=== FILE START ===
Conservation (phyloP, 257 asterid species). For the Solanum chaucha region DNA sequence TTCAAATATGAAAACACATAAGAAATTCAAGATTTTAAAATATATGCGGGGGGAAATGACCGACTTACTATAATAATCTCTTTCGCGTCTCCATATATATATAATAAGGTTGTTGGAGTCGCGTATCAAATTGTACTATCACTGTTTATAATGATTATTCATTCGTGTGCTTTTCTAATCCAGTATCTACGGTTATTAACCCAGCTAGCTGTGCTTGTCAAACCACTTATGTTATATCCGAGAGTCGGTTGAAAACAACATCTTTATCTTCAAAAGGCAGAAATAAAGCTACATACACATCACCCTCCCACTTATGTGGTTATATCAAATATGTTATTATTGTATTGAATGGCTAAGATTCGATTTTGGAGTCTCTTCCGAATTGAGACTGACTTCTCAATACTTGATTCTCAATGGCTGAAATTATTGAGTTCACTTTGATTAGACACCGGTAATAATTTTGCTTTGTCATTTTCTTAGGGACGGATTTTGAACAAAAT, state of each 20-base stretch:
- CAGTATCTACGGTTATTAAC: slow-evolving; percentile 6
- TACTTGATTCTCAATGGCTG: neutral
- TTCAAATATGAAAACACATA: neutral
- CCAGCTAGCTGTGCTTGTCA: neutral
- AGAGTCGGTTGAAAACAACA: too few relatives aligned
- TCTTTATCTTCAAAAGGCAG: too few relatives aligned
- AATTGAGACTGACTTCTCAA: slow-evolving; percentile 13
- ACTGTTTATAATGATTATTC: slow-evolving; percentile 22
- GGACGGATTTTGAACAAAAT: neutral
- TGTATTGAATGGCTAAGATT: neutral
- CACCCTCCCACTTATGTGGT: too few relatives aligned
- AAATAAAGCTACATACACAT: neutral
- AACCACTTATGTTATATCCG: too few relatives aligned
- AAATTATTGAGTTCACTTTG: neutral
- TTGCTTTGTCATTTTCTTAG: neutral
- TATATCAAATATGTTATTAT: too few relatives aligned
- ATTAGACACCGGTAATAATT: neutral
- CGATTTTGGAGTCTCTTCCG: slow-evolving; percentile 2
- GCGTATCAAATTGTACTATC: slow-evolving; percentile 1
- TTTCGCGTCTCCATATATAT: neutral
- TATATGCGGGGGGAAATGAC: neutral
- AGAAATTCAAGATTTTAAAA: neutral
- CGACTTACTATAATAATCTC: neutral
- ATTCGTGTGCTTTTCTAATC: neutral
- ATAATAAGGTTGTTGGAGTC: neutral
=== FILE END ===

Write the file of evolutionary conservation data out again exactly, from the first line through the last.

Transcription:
Conservation (phyloP, 257 asterid species). For the Solanum chaucha region DNA sequence TTCAAATATGAAAACACATAAGAAATTCAAGATTTTAAAATATATGCGGGGGGAAATGACCGACTTACTATAATAATCTCTTTCGCGTCTCCATATATATATAATAAGGTTGTTGGAGTCGCGTATCAAATTGTACTATCACTGTTTATAATGATTATTCATTCGTGTGCTTTTCTAATCCAGTATCTACGGTTATTAACCCAGCTAGCTGTGCTTGTCAAACCACTTATGTTATATCCGAGAGTCGGTTGAAAACAACATCTTTATCTTCAAAAGGCAGAAATAAAGCTACATACACATCACCCTCCCACTTATGTGGTTATATCAAATATGTTATTATTGTATTGAATGGCTAAGATTCGATTTTGGAGTCTCTTCCGAATTGAGACTGACTTCTCAATACTTGATTCTCAATGGCTGAAATTATTGAGTTCACTTTGATTAGACACCGGTAATAATTTTGCTTTGTCATTTTCTTAGGGACGGATTTTGAACAAAAT, state of each 20-base stretch:
- CAGTATCTACGGTTATTAAC: slow-evolving; percentile 6
- TACTTGATTCTCAATGGCTG: neutral
- TTCAAATATGAAAACACATA: neutral
- CCAGCTAGCTGTGCTTGTCA: neutral
- AGAGTCGGTTGAAAACAACA: too few relatives aligned
- TCTTTATCTTCAAAAGGCAG: too few relatives aligned
- AATTGAGACTGACTTCTCAA: slow-evolving; percentile 13
- ACTGTTTATAATGATTATTC: slow-evolving; percentile 22
- GGACGGATTTTGAACAAAAT: neutral
- TGTATTGAATGGCTAAGATT: neutral
- CACCCTCCCACTTATGTGGT: too few relatives aligned
- AAATAAAGCTACATACACAT: neutral
- AACCACTTATGTTATATCCG: too few relatives aligned
- AAATTATTGAGTTCACTTTG: neutral
- TTGCTTTGTCATTTTCTTAG: neutral
- TATATCAAATATGTTATTAT: too few relatives aligned
- ATTAGACACCGGTAATAATT: neutral
- CGATTTTGGAGTCTCTTCCG: slow-evolving; percentile 2
- GCGTATCAAATTGTACTATC: slow-evolving; percentile 1
- TTTCGCGTCTCCATATATAT: neutral
- TATATGCGGGGGGAAATGAC: neutral
- AGAAATTCAAGATTTTAAAA: neutral
- CGACTTACTATAATAATCTC: neutral
- ATTCGTGTGCTTTTCTAATC: neutral
- ATAATAAGGTTGTTGGAGTC: neutral